Many nouns can be used as both countable and non-countable. In three of the examples you give there are nouns that are nouns that are completely normal as countable nouns: "a success", "a journey", and "a tour". In the case of journey and tour they most often used as countable nouns, with regular plurals. In fact I can't think of a natural expression in which they are clearly non-count nouns.
The word "success" can be both count and non-count.
Success was easy for him (non count) / Day 3 was a success (count)
"A success" means "A successful event or time period"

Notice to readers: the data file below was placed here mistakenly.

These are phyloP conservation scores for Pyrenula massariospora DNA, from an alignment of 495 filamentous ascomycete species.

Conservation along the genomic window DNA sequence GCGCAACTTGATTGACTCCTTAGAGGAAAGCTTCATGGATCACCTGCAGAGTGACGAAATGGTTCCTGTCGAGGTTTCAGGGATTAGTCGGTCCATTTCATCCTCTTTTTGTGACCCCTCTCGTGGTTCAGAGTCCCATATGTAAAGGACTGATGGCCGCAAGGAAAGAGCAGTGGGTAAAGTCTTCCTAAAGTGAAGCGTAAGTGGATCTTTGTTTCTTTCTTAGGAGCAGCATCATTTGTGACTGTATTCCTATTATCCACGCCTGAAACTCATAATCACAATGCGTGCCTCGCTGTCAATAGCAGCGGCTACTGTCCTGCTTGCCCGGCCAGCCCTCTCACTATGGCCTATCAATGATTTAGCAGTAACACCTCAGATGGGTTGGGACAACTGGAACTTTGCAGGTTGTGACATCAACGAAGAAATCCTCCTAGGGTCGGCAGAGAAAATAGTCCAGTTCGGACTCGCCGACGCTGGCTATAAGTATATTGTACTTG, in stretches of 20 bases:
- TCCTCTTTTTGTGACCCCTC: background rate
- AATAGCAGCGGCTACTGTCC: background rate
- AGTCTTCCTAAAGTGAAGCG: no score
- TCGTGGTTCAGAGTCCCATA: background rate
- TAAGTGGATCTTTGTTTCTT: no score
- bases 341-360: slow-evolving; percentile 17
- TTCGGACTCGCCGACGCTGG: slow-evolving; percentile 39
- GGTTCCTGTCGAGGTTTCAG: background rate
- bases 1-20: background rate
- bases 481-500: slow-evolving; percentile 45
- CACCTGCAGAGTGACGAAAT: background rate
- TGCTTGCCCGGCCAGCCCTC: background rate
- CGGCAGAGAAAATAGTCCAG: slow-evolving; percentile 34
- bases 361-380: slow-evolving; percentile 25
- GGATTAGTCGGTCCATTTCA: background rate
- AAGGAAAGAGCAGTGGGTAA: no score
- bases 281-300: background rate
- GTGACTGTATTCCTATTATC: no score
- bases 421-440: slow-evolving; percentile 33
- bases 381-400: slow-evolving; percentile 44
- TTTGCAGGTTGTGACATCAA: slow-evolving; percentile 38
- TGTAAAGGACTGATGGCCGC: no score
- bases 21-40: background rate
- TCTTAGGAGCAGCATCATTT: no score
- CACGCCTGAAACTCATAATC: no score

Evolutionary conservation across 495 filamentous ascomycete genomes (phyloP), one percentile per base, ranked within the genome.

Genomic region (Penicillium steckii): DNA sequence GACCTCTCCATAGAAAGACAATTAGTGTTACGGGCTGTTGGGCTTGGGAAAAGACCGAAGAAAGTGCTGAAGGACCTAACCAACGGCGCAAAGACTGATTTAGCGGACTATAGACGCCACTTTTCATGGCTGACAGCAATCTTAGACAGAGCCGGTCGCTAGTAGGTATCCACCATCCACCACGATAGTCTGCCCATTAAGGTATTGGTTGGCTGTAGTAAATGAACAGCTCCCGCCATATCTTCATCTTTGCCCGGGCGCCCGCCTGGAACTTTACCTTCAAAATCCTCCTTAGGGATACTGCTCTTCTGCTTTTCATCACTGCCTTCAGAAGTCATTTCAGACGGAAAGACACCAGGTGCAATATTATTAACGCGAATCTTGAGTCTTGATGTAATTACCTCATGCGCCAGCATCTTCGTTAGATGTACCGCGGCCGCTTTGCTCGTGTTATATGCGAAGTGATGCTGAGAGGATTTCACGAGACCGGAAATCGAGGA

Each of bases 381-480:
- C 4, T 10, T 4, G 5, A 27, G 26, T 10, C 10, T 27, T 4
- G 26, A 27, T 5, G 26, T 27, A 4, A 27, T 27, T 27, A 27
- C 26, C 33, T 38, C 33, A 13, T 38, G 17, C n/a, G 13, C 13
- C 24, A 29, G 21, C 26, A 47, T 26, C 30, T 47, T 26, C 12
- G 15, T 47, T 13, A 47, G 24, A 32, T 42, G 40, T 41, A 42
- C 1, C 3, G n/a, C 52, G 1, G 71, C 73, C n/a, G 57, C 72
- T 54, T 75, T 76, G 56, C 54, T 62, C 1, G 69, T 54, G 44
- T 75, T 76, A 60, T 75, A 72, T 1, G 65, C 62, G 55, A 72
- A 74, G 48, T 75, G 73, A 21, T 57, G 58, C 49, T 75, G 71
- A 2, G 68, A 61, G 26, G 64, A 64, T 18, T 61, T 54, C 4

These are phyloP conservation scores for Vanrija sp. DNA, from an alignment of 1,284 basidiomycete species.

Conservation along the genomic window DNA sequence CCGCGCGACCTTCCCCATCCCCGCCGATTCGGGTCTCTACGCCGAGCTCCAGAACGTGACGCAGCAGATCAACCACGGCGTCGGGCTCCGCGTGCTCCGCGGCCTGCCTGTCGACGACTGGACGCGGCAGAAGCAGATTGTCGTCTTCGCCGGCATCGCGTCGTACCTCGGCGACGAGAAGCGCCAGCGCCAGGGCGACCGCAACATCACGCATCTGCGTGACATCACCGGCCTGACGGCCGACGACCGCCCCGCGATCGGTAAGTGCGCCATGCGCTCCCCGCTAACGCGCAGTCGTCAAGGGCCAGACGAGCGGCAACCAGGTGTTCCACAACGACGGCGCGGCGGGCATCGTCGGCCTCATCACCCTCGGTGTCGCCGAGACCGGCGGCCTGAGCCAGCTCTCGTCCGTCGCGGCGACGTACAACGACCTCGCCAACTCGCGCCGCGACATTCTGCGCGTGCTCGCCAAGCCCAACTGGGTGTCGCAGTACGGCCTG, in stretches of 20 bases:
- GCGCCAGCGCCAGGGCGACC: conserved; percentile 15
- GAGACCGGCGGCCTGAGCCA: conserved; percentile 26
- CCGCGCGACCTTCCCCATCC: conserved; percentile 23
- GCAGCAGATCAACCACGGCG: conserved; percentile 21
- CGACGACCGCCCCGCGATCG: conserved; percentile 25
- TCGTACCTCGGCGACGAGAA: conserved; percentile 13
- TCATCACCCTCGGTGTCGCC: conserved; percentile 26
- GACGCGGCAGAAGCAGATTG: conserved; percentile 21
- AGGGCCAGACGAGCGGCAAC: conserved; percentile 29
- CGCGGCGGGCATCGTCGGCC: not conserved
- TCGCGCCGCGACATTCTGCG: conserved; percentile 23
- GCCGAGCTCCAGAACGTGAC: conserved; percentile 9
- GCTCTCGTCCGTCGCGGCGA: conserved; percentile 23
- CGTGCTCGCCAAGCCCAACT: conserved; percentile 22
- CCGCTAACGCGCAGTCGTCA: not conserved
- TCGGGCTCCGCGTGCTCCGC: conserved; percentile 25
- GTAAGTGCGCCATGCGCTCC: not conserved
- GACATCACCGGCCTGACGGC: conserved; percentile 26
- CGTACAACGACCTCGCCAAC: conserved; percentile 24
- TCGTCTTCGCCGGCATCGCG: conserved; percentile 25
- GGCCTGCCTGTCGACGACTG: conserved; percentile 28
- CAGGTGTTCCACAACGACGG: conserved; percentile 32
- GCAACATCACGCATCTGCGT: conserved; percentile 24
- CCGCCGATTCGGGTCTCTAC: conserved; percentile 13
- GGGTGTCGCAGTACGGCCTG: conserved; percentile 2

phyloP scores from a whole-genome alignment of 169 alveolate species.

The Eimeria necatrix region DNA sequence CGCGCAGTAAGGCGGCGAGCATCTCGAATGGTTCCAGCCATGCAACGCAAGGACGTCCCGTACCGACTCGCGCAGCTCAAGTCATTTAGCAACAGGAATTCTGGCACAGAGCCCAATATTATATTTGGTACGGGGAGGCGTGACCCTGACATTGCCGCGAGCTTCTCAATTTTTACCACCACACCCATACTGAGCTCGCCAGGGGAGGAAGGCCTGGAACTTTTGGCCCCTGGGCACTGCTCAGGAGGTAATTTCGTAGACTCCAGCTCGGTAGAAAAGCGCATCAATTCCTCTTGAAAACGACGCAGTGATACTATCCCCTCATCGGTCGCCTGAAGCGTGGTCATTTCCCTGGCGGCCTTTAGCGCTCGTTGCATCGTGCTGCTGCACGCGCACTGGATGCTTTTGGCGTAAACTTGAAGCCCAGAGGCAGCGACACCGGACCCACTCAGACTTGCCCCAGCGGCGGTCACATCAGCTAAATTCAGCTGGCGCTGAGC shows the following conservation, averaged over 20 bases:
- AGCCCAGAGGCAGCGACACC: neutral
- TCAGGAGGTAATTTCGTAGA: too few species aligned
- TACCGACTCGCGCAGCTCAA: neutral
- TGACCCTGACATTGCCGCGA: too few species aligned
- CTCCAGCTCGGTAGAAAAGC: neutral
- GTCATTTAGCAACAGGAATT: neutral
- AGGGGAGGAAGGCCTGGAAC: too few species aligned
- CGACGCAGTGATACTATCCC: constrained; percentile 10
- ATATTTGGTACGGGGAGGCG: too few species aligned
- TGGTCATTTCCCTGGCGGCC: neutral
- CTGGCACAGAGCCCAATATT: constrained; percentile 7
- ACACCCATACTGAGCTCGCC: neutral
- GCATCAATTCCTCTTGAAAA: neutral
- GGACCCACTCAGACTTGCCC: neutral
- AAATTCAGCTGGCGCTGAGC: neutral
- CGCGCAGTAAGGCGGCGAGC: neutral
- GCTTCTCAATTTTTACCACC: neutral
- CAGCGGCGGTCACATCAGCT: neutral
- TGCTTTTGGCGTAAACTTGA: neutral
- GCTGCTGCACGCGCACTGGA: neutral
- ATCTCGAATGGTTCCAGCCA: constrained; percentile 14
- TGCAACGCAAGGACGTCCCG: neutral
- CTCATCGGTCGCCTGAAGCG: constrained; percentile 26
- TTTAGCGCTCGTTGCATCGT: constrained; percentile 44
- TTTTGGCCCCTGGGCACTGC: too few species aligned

Example number 3 is slightly different. It uses the phrase "a lot of..." ("hell" is merely emphatic and it should perhaps be "a hell of a lot of
stuff") here is is actually the noun "lot" that is countable. But this is now an idiom, and works with both plural count nouns, and non-count nouns
A lot of peas / A lot of rice.
Similarly "a hell of something" is also idiomatic, and in this idiom "hell" is a countable noun.
From the comments "A great pleasure" is like "a success", except that the count form of pleasure is less common, and mostly used in this kind of conversational expression. However you can say "A good night's sleep is one of life's pleasures." (from wiktionary)